On March 2, a police pursuit of a kidnap suspect in Santa Fe, New Mexico, ended with a four-car crash, the alleged kidnapper fleeing on foot and two fatalities, including Santa Fe Police Officer Robert Duran, reported The Santa Fe New Mexican. The tragedy illustrates what some in law enforcement and many community advocates say is an inherent danger associated with vehicle pursuits, and is why the tactic has come under scrutiny.
Data from the National Highway Traffic Safety Administration indicates more than 530 people died in police pursuits in 2020. What’s more, the federal agency states that as many as 10 occupants of police vehicles involved in chases have died each year since the mid-1980s.
In addition to the heavy toll any loss of life brings, pursuits tend to also carry a heavy fiscal consequence. CNN reported last month that the city of Portsmouth, Virginia, paid out $11 million for a lawsuit after a police pursuit ended with a death. Chicago officials agreed to a $1.4 million settlement for a 2015 police chase, and Birmingham, Alabama, has been ordered to pay $3.2 million for a 2020 incident.
Now, Chicago has joined the legion of cities revising police pursuit policies. Chicago Police Department officers must weigh the risk to the public before initiating a vehicle pursuit. This includes restraining from chasing drivers for traffic or theft offenses, stated CNN. Last summer, the Atlanta Police Department in Georgia changed its policy to only allow officers to engage in a chase when violence is suspected. The Cincinnati Police Department in Ohio just announced a new pursuit policy in March. Cincinnati cops can only initiate a chase in cases of violent felony offenses. Additionally, it recommends a standard radio channel be used during pursuits. Previously, Cincinnati police could pursue individuals suspected of criminal misdemeanor offenses or people with open criminal warrants. The Cincinnati P.D. and three officers are currently the subjects of a lawsuit involving a 2020 chase that ended with the death of an elderly couple.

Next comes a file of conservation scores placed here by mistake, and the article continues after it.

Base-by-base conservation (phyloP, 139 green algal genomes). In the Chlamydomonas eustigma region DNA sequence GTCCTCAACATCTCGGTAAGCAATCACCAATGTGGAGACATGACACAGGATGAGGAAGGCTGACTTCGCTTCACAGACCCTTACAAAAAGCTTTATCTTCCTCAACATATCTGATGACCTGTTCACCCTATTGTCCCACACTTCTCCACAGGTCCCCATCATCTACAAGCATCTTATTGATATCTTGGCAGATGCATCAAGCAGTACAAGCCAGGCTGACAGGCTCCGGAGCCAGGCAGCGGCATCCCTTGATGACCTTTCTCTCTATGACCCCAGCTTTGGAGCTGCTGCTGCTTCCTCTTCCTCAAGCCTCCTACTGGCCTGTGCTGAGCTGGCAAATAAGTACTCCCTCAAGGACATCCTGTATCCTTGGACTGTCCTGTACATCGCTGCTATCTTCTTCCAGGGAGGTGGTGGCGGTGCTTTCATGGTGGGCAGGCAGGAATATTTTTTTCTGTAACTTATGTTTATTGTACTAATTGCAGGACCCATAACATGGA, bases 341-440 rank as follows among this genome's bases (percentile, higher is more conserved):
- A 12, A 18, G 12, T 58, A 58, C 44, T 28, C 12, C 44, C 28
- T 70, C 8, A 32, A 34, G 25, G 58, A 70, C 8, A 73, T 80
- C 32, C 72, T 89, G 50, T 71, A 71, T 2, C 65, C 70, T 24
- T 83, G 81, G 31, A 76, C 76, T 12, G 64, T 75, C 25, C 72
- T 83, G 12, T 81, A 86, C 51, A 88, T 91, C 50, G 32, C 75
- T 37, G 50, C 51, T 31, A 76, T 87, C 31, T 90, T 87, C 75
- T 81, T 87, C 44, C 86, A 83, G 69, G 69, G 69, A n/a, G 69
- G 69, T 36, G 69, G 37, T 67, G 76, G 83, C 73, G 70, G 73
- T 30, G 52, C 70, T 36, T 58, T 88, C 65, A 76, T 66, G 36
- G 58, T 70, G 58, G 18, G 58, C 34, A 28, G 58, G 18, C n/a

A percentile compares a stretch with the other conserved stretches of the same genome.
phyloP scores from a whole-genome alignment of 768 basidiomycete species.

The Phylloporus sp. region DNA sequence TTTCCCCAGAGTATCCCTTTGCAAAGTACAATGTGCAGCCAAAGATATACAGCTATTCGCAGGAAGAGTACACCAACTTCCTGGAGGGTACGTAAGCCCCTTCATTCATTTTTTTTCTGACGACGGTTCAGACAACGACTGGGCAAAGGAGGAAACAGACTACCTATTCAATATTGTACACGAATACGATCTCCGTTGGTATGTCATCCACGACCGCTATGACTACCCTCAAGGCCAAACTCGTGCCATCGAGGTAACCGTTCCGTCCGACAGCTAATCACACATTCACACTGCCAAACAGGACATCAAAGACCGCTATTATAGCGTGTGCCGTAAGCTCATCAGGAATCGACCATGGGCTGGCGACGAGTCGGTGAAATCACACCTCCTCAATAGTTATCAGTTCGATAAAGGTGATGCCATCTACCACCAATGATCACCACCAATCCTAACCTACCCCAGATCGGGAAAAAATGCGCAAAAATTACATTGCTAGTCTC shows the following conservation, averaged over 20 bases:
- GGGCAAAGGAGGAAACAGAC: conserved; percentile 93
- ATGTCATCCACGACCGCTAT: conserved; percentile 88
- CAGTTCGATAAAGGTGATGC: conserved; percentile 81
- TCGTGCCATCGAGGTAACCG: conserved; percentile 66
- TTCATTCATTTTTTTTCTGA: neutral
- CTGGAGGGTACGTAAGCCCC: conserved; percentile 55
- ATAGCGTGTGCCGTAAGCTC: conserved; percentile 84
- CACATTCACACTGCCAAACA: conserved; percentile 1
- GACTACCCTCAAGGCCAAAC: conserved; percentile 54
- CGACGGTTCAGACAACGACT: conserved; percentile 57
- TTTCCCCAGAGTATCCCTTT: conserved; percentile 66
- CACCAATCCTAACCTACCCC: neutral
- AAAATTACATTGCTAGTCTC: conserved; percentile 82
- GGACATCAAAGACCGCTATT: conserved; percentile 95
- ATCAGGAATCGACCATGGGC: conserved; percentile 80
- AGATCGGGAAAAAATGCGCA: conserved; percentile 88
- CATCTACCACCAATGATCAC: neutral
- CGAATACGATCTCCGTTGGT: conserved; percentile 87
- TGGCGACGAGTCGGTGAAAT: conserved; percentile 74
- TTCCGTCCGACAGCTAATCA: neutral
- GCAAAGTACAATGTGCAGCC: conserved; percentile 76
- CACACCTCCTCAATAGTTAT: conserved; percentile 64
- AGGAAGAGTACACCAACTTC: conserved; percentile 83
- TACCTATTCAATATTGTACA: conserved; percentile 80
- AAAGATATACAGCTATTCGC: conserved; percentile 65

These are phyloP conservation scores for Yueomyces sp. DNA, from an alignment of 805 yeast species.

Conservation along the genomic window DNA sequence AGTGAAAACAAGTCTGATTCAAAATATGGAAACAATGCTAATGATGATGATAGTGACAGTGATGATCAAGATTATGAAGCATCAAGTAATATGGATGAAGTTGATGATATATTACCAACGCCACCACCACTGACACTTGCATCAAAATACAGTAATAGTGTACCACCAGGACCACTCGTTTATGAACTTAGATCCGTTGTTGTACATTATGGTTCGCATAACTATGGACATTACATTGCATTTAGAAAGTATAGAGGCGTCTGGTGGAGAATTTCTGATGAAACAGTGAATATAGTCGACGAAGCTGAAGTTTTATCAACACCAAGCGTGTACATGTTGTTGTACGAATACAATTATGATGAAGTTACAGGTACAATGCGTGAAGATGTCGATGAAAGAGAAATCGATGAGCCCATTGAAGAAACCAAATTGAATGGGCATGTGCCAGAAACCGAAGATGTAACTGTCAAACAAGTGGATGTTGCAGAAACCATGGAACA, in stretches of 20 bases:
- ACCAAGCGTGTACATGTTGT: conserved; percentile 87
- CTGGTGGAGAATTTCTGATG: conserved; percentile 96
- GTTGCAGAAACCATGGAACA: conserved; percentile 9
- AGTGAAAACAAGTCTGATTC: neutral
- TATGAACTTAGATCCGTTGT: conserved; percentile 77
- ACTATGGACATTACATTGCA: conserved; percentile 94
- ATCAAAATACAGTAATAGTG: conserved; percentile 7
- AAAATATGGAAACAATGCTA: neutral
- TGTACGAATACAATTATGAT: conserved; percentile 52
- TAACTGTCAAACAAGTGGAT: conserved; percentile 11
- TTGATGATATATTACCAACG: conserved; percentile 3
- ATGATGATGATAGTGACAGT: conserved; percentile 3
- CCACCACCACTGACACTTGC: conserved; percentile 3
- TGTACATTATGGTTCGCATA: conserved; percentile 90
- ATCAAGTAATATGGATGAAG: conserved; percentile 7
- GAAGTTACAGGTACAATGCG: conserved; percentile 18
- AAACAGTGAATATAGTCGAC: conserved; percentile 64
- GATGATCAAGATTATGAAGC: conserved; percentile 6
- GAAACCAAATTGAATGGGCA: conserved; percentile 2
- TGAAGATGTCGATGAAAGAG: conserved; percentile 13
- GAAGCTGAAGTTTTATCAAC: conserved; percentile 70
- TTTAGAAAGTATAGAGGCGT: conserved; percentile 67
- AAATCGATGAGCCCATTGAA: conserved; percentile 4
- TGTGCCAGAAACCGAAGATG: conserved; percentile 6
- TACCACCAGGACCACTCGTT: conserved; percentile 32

However, policy changes aren’t always an outcome of lawsuits. There is growing advocacy for chase reform within law enforcement. Sheriff Michael Chitwood of Volusia County, Florida, emphasizes the value of critical judgment and regard for greater public safety in these circumstances.
“You see if you can manage it,” he told CNN. “If you can’t manage it, there’s no disgrace in saying, ‘I just can’t do this, let it go.’ Good policing is using tools in a responsible, accountable, legally accepted manner.”
“My line is violent crime. It’s reasonable to start a pursuit. It doesn’t mean continue. An example is if it’s running through school zones, when bars close at 2 a.m., and you know a lot of people are out. Yeah, if it’s violent, it justifies starting (a pursuit), it doesn’t mean always continue,” added Geoffrey P. Alpert, a professor of criminology at the University of South Carolina.
“There are still departments that have people chasing people for shoplifting, for larceny, chasing because they didn’t stop. Just chasing them. In 2022, we know the consequences of a chase that goes out of control is astronomical,” said Chuck Wexler, executive director of the Police Executive Research Forum. “There are people who’ve died needlessly because departments don’t have guidelines or really strict guidelines.”
As seen in the April 2022 issue of American Police Beat magazine.
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